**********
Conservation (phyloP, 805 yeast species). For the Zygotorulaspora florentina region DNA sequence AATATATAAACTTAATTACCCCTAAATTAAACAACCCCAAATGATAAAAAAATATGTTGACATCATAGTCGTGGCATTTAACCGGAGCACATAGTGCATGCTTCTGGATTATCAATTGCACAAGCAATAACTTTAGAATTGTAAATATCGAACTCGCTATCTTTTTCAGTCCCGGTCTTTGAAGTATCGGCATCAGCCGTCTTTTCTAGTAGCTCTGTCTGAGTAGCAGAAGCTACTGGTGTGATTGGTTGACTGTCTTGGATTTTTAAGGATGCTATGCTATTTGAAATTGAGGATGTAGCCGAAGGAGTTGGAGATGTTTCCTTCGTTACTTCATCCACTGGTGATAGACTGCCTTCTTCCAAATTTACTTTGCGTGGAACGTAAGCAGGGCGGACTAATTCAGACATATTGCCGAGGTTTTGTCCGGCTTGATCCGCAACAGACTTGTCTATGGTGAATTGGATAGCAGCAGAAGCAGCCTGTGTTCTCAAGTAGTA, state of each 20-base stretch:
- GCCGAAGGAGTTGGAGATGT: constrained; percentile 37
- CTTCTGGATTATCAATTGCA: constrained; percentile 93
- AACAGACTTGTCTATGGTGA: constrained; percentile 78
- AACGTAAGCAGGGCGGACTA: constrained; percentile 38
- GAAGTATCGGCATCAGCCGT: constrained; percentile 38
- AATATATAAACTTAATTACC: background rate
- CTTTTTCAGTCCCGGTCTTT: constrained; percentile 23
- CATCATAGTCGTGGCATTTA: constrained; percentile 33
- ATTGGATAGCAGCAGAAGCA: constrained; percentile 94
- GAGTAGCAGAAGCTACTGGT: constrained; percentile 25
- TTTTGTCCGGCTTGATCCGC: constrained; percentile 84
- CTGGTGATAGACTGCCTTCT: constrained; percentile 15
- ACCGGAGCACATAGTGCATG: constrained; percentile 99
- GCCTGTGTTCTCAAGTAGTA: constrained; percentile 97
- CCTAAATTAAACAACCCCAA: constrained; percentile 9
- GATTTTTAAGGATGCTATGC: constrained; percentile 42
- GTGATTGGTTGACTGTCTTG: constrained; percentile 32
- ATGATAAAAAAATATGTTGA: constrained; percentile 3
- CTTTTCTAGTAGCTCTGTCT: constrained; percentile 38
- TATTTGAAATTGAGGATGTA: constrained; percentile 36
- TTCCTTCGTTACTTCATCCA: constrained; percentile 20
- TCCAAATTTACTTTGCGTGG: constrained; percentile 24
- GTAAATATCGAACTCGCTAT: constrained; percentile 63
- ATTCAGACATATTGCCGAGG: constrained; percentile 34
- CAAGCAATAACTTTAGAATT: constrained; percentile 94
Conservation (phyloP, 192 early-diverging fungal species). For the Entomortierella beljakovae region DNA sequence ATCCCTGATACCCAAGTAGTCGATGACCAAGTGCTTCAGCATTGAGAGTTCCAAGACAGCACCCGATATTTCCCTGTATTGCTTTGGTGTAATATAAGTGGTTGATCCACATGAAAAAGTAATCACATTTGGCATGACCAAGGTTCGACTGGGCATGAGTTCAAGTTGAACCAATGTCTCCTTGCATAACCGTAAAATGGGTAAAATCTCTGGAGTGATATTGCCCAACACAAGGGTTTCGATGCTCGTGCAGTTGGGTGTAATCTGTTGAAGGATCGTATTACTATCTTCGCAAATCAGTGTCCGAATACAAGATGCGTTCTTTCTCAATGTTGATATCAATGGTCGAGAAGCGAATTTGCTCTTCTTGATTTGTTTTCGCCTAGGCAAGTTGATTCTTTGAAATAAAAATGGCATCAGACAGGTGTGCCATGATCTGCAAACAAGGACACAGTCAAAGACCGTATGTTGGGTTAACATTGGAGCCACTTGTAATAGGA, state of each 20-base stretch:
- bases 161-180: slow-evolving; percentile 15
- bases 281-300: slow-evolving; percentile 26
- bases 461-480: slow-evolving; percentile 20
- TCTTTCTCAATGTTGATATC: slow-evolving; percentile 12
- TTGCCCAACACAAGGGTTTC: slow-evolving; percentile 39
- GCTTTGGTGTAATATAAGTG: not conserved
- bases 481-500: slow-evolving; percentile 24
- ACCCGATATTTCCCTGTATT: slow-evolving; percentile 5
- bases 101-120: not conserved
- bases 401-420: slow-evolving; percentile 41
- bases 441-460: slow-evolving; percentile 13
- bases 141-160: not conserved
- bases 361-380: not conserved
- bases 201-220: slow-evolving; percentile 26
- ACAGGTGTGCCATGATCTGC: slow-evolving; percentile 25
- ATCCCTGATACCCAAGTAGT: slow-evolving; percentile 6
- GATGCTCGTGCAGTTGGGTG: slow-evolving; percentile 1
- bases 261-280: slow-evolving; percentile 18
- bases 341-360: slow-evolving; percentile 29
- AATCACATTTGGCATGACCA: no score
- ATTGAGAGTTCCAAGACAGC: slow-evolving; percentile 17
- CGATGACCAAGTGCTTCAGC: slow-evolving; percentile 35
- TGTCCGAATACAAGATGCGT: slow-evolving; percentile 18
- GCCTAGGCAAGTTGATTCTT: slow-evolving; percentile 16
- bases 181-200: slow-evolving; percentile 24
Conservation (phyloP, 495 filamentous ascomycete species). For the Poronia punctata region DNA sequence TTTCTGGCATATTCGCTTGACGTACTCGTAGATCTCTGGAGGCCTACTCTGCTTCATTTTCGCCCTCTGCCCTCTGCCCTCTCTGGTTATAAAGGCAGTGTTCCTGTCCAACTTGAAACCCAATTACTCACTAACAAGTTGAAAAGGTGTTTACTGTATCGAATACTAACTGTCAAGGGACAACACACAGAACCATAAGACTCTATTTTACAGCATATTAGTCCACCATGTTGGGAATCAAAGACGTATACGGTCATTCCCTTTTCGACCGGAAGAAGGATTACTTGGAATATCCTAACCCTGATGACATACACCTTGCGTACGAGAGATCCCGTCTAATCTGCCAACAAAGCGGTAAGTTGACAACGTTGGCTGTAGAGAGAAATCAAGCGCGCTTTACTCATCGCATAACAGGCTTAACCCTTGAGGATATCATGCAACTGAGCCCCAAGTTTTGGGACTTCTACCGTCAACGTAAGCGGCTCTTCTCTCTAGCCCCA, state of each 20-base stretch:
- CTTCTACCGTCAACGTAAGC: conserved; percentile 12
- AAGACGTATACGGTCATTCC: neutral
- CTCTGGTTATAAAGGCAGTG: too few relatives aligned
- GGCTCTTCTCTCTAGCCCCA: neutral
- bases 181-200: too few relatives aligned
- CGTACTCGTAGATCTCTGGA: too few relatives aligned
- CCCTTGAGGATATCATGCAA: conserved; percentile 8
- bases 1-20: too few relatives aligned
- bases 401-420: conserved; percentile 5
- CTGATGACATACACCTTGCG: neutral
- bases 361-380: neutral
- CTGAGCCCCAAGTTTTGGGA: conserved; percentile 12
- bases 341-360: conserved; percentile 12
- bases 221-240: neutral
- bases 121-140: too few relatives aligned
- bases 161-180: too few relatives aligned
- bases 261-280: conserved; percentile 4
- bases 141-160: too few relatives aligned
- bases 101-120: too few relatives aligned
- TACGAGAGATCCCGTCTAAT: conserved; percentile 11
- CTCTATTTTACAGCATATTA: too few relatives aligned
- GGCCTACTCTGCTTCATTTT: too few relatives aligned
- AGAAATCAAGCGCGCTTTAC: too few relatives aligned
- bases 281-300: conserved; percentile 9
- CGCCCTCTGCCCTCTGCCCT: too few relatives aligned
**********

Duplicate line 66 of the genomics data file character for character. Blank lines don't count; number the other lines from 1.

- bases 341-360: conserved; percentile 12